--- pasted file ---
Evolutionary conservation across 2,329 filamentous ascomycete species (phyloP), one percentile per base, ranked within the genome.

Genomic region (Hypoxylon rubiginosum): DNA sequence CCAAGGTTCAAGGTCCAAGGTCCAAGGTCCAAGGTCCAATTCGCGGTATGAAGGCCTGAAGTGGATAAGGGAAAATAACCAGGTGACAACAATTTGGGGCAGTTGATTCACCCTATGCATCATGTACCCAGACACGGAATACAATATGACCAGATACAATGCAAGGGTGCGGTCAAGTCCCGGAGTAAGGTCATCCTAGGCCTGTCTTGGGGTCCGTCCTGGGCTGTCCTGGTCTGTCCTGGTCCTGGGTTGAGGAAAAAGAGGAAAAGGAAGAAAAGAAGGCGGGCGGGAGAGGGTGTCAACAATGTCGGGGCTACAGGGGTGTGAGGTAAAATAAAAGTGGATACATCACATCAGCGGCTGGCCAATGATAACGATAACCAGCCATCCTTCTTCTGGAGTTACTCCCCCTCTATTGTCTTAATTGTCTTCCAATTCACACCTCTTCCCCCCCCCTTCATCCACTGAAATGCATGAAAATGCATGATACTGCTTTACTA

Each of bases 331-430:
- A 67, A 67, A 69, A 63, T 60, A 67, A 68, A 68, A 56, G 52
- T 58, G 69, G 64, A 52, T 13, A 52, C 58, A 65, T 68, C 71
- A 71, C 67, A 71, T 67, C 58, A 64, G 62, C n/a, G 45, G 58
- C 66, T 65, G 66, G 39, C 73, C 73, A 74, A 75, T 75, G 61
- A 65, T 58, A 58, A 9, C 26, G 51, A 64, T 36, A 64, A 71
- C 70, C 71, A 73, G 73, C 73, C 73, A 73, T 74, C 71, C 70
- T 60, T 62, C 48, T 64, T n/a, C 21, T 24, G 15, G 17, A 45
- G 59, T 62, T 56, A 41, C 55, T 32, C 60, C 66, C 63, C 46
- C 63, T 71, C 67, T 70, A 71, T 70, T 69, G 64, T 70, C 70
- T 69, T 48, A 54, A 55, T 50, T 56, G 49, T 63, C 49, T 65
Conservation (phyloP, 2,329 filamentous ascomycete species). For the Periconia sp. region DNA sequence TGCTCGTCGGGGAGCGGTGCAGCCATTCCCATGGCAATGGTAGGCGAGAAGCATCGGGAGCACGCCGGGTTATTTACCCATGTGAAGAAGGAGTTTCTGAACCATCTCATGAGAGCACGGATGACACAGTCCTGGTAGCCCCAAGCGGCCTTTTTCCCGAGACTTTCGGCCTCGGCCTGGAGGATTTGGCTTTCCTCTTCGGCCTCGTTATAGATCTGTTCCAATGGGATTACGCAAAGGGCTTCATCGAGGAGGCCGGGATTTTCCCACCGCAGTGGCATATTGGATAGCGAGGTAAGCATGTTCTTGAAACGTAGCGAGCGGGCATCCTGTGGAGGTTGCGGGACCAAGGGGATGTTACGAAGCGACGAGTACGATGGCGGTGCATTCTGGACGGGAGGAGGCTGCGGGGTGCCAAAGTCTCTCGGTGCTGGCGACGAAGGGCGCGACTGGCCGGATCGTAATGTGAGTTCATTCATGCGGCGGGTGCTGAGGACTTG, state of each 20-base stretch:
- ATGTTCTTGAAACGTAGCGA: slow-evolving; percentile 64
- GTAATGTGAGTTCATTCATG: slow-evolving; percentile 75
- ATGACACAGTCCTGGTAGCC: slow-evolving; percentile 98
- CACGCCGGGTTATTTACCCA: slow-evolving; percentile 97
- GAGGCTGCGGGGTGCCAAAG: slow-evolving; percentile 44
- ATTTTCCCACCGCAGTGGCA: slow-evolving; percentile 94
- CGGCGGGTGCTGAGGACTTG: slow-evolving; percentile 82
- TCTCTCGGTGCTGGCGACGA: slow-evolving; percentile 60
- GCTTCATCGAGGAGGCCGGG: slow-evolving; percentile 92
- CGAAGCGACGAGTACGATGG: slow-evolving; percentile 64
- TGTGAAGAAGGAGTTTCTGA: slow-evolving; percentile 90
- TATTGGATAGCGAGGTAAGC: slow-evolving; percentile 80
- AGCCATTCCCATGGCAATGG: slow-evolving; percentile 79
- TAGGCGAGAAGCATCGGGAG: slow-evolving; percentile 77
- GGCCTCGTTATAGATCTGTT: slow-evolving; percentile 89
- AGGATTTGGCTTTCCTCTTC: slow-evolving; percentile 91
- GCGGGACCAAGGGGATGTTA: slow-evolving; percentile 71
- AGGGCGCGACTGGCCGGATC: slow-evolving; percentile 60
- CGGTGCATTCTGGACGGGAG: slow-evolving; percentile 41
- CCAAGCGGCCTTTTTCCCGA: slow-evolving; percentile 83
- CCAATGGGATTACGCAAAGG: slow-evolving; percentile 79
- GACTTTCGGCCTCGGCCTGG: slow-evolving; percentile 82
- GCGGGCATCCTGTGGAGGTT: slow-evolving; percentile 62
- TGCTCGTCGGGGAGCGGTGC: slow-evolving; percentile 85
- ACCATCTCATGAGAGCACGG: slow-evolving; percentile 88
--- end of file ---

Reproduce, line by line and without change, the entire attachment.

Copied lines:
Evolutionary conservation across 2,329 filamentous ascomycete species (phyloP), one percentile per base, ranked within the genome.

Genomic region (Hypoxylon rubiginosum): DNA sequence CCAAGGTTCAAGGTCCAAGGTCCAAGGTCCAAGGTCCAATTCGCGGTATGAAGGCCTGAAGTGGATAAGGGAAAATAACCAGGTGACAACAATTTGGGGCAGTTGATTCACCCTATGCATCATGTACCCAGACACGGAATACAATATGACCAGATACAATGCAAGGGTGCGGTCAAGTCCCGGAGTAAGGTCATCCTAGGCCTGTCTTGGGGTCCGTCCTGGGCTGTCCTGGTCTGTCCTGGTCCTGGGTTGAGGAAAAAGAGGAAAAGGAAGAAAAGAAGGCGGGCGGGAGAGGGTGTCAACAATGTCGGGGCTACAGGGGTGTGAGGTAAAATAAAAGTGGATACATCACATCAGCGGCTGGCCAATGATAACGATAACCAGCCATCCTTCTTCTGGAGTTACTCCCCCTCTATTGTCTTAATTGTCTTCCAATTCACACCTCTTCCCCCCCCCTTCATCCACTGAAATGCATGAAAATGCATGATACTGCTTTACTA

Each of bases 331-430:
- A 67, A 67, A 69, A 63, T 60, A 67, A 68, A 68, A 56, G 52
- T 58, G 69, G 64, A 52, T 13, A 52, C 58, A 65, T 68, C 71
- A 71, C 67, A 71, T 67, C 58, A 64, G 62, C n/a, G 45, G 58
- C 66, T 65, G 66, G 39, C 73, C 73, A 74, A 75, T 75, G 61
- A 65, T 58, A 58, A 9, C 26, G 51, A 64, T 36, A 64, A 71
- C 70, C 71, A 73, G 73, C 73, C 73, A 73, T 74, C 71, C 70
- T 60, T 62, C 48, T 64, T n/a, C 21, T 24, G 15, G 17, A 45
- G 59, T 62, T 56, A 41, C 55, T 32, C 60, C 66, C 63, C 46
- C 63, T 71, C 67, T 70, A 71, T 70, T 69, G 64, T 70, C 70
- T 69, T 48, A 54, A 55, T 50, T 56, G 49, T 63, C 49, T 65
Conservation (phyloP, 2,329 filamentous ascomycete species). For the Periconia sp. region DNA sequence TGCTCGTCGGGGAGCGGTGCAGCCATTCCCATGGCAATGGTAGGCGAGAAGCATCGGGAGCACGCCGGGTTATTTACCCATGTGAAGAAGGAGTTTCTGAACCATCTCATGAGAGCACGGATGACACAGTCCTGGTAGCCCCAAGCGGCCTTTTTCCCGAGACTTTCGGCCTCGGCCTGGAGGATTTGGCTTTCCTCTTCGGCCTCGTTATAGATCTGTTCCAATGGGATTACGCAAAGGGCTTCATCGAGGAGGCCGGGATTTTCCCACCGCAGTGGCATATTGGATAGCGAGGTAAGCATGTTCTTGAAACGTAGCGAGCGGGCATCCTGTGGAGGTTGCGGGACCAAGGGGATGTTACGAAGCGACGAGTACGATGGCGGTGCATTCTGGACGGGAGGAGGCTGCGGGGTGCCAAAGTCTCTCGGTGCTGGCGACGAAGGGCGCGACTGGCCGGATCGTAATGTGAGTTCATTCATGCGGCGGGTGCTGAGGACTTG, state of each 20-base stretch:
- ATGTTCTTGAAACGTAGCGA: slow-evolving; percentile 64
- GTAATGTGAGTTCATTCATG: slow-evolving; percentile 75
- ATGACACAGTCCTGGTAGCC: slow-evolving; percentile 98
- CACGCCGGGTTATTTACCCA: slow-evolving; percentile 97
- GAGGCTGCGGGGTGCCAAAG: slow-evolving; percentile 44
- ATTTTCCCACCGCAGTGGCA: slow-evolving; percentile 94
- CGGCGGGTGCTGAGGACTTG: slow-evolving; percentile 82
- TCTCTCGGTGCTGGCGACGA: slow-evolving; percentile 60
- GCTTCATCGAGGAGGCCGGG: slow-evolving; percentile 92
- CGAAGCGACGAGTACGATGG: slow-evolving; percentile 64
- TGTGAAGAAGGAGTTTCTGA: slow-evolving; percentile 90
- TATTGGATAGCGAGGTAAGC: slow-evolving; percentile 80
- AGCCATTCCCATGGCAATGG: slow-evolving; percentile 79
- TAGGCGAGAAGCATCGGGAG: slow-evolving; percentile 77
- GGCCTCGTTATAGATCTGTT: slow-evolving; percentile 89
- AGGATTTGGCTTTCCTCTTC: slow-evolving; percentile 91
- GCGGGACCAAGGGGATGTTA: slow-evolving; percentile 71
- AGGGCGCGACTGGCCGGATC: slow-evolving; percentile 60
- CGGTGCATTCTGGACGGGAG: slow-evolving; percentile 41
- CCAAGCGGCCTTTTTCCCGA: slow-evolving; percentile 83
- CCAATGGGATTACGCAAAGG: slow-evolving; percentile 79
- GACTTTCGGCCTCGGCCTGG: slow-evolving; percentile 82
- GCGGGCATCCTGTGGAGGTT: slow-evolving; percentile 62
- TGCTCGTCGGGGAGCGGTGC: slow-evolving; percentile 85
- ACCATCTCATGAGAGCACGG: slow-evolving; percentile 88